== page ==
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The few early birds at Store Vega are greeted with five Belgians singing in eerie harmony over a sparse rhythm section. Balthazar are a puzzling band. A naysayer would call them derivative, unoriginal, erratic. They seem to pinch from everyone and everywhere: the odd poppy bassline, occasional spaghetti western guitars, Bob Dylan-drenched lead vocals, chimes, a violin, big group choruses, tremolo picked guitars. On paper it sounds like awful cliché. But no matter how highly you choose to prize originality, Balthazar have an undeniable if elusive idiosyncrasy, and more importantly, a fantastic live sound. Songs that on record seem rather unremarkable, like “Sinking Ship”, completely transform on stage, in this case into a thundering, Bruce Springsteen chorus. Another name, another influence, I know, but certainly not a criticism. They are constantly surprising, veering in unexpected directions, always simple, but never facile or boring. Even with five people on stage, and countless musical influences, they are able to leave enough space in their sound for every instrument to be distinct and vital. They are, in this sense, quite the opposite of Editors, who will spend the next hour and a half filling up every space they possibly can.

Editors (Photo by Tom Spray)

Not that the audience is exactly filling the place. The balcony section has been closed off due to low ticket sales, and the back of the room is less than packed. Perhaps the casual concert-goers were already satisfied with Editors’ performance only a few months ago in Tivoli. What the crowd lacks in numbers it makes up for in enthusiasm, as the cute-couple contingent at the front and the back-rows of post-punk veterans/old farts hail the headline act’s opener, “Sugar”. The ice machines and backlighting give the place a churchy feel, and I feel an infidel among the faithful. People around me are beaming, singing along, awkwardly trying to dance, fist-pumping, or being arseholes with their camera phones. Admittedly the band have a swagger I would never have expected from them, with Tom, the singer, making witchy hand gestures and bassist Russ constantly climbing onto the drum podium. And they do manage to make each song sound exactly like the album recordings. There is just something I’m just not getting.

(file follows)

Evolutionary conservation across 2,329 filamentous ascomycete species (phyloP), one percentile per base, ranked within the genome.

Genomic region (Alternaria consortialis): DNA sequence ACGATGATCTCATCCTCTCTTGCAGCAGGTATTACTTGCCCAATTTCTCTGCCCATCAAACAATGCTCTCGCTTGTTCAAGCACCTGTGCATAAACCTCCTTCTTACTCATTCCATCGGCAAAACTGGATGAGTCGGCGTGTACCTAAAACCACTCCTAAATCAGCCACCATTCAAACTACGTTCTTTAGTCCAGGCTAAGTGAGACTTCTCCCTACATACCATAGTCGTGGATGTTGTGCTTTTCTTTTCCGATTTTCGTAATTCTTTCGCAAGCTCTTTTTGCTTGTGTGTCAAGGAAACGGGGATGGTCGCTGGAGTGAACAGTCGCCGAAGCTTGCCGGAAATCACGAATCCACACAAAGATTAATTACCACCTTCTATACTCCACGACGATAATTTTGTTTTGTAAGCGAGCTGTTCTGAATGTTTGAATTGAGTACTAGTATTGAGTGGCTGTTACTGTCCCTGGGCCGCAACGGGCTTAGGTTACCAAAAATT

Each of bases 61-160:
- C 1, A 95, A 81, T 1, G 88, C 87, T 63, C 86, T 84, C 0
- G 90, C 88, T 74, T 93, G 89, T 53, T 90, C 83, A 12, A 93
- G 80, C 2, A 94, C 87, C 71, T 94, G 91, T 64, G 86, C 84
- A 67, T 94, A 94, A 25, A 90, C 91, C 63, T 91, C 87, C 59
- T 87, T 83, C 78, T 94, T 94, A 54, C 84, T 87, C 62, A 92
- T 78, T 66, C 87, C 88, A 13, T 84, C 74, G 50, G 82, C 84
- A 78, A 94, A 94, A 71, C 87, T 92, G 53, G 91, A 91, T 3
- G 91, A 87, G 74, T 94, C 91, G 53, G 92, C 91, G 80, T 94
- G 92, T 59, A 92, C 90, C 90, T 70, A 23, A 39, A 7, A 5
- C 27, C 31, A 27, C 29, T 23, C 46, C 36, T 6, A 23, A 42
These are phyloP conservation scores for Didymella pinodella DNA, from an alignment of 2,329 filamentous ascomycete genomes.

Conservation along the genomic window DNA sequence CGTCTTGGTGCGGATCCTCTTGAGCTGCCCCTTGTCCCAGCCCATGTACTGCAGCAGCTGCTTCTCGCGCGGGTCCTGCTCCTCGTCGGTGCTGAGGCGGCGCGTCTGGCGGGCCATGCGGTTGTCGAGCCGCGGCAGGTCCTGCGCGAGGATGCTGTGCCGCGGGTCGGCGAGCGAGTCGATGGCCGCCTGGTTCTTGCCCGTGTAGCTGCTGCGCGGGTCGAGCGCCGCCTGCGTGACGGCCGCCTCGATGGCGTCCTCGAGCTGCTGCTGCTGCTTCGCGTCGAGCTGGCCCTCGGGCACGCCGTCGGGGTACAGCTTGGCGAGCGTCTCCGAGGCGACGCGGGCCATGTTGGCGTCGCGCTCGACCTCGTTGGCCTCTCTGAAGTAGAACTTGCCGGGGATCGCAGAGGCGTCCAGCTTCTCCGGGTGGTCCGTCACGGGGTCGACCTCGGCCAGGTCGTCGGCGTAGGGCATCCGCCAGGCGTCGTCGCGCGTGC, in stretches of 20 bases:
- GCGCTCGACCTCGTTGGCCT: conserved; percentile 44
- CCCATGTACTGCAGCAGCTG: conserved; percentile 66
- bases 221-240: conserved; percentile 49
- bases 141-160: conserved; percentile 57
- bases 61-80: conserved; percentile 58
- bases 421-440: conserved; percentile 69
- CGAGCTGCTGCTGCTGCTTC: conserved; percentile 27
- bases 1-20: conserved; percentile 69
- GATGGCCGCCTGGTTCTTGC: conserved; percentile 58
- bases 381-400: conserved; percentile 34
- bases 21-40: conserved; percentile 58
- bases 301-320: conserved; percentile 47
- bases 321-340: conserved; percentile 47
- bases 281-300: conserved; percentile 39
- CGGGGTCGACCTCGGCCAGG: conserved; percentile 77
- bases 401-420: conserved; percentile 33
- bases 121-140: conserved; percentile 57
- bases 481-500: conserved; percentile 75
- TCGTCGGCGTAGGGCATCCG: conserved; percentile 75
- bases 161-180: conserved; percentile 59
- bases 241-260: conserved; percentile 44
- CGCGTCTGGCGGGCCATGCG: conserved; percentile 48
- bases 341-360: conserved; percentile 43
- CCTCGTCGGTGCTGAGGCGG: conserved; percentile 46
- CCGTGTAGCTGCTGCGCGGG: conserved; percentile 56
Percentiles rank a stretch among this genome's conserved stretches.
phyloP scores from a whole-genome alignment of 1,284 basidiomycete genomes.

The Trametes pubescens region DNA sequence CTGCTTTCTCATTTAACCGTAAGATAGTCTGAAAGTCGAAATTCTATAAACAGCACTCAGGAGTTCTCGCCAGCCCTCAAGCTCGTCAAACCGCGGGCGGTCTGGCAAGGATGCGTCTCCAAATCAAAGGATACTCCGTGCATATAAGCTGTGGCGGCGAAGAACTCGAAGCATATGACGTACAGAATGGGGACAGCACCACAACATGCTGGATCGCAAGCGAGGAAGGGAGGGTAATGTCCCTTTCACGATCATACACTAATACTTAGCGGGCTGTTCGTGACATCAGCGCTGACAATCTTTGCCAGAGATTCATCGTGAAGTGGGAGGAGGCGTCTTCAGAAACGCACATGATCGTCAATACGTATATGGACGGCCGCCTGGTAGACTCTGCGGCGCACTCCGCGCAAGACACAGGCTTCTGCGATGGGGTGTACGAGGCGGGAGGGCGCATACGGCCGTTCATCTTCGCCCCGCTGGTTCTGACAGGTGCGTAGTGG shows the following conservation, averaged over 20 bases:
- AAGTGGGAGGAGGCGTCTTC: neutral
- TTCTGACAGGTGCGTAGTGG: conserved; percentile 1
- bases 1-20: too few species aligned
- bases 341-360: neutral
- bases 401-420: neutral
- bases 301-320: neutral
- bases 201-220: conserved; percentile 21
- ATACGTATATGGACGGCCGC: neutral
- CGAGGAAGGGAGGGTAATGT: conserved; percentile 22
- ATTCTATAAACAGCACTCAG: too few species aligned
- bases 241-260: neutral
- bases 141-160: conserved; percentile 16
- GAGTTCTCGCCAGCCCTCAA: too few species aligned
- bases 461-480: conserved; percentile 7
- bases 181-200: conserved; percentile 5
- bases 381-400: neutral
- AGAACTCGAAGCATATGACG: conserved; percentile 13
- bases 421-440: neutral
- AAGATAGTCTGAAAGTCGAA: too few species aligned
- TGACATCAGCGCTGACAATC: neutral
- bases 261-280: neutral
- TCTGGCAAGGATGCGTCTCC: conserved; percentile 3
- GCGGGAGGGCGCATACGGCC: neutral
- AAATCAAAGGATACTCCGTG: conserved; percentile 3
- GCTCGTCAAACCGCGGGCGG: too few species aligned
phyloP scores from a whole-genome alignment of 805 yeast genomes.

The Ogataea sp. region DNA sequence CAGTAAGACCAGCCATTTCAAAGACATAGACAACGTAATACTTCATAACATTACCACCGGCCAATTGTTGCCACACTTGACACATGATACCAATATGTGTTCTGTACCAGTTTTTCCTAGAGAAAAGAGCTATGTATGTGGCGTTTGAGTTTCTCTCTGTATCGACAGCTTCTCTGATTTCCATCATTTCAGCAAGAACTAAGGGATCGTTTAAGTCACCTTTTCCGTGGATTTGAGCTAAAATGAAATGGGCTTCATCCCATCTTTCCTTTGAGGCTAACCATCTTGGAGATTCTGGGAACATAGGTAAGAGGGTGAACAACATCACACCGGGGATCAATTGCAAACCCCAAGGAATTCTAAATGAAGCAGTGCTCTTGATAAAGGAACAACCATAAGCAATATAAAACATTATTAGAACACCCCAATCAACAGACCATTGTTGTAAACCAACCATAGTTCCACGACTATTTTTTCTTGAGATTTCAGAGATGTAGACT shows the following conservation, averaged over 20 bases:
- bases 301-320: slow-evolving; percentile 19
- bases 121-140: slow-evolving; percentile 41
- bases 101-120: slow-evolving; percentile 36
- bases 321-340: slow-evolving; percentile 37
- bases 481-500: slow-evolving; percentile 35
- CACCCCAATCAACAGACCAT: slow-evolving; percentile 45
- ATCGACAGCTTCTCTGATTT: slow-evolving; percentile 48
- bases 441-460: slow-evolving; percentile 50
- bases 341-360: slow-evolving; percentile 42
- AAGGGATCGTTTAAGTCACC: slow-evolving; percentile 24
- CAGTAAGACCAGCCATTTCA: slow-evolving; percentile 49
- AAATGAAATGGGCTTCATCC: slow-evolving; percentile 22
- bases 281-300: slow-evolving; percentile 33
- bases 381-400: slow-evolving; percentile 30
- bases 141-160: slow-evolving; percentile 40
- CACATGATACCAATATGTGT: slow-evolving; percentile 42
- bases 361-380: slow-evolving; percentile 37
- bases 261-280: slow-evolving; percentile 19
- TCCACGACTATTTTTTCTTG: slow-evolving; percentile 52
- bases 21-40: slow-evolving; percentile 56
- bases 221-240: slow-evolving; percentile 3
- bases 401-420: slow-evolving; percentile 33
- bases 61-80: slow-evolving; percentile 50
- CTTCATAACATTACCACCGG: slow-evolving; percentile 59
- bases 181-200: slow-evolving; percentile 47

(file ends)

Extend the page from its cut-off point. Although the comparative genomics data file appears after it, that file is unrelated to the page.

It’s strange. After all, I was the perfect age when The Back Room first brought Editors to international fame. I used to mouth the words. These songs should make me nostalgic. This is the first gig of their new tour, and after having toured The Weight of Your Love extensively, this is a chance for the band to dip into their four albums at will. Indeed I get a twitch at the beginning of “Munich”, a slight tingle at “Bullets”, and I have the impression, probably wholly incorrect, that the rest of the audience reacts most strongly to the songs from the debut album. But I am constantly held back, no stage theatrics or sing-alongs carry me into the same state as the people around me.

Editors (Photo by Tom Spray)

Halfway through the concert I move back to the old farts’ section, losing in sound quality, but making up for it with the sight of overweight, 60-year old men in New Model Army t-shirts making strange arm gestures at the blatant Echo and the Bunnymen ripoff opening riff to “A Ton of Love”. My god, they must have been my age when Ocean Rain was first released.

Why is it that I can defend Balthazar while being completely baffled by people’s love of Editors? It has nothing to do with considerations of originality, or even stealing sounds, but rather that the sounds Editors chose turned out to the ones I find least interesting about those post-punk bands we enjoy. There is no surprise, no subversion. Editors are a band guided by emotion, but evidently not one I happen to share. But it was exactly what a couple of hundred people in Vega wanted, so who can fault them that?


LIVE REVIEW: Matthew E. White, Store Vega, Copenhagen 10.09.2013

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It’s raining on a Monday evening in September. Alice Boman is singing soft clichés into a half-empty room. On an other occasion, I might say her songs have a naïve fragility, but as I have already mentioned, it’s Monday, and I’m wet from the rain.  The crowd needs warming.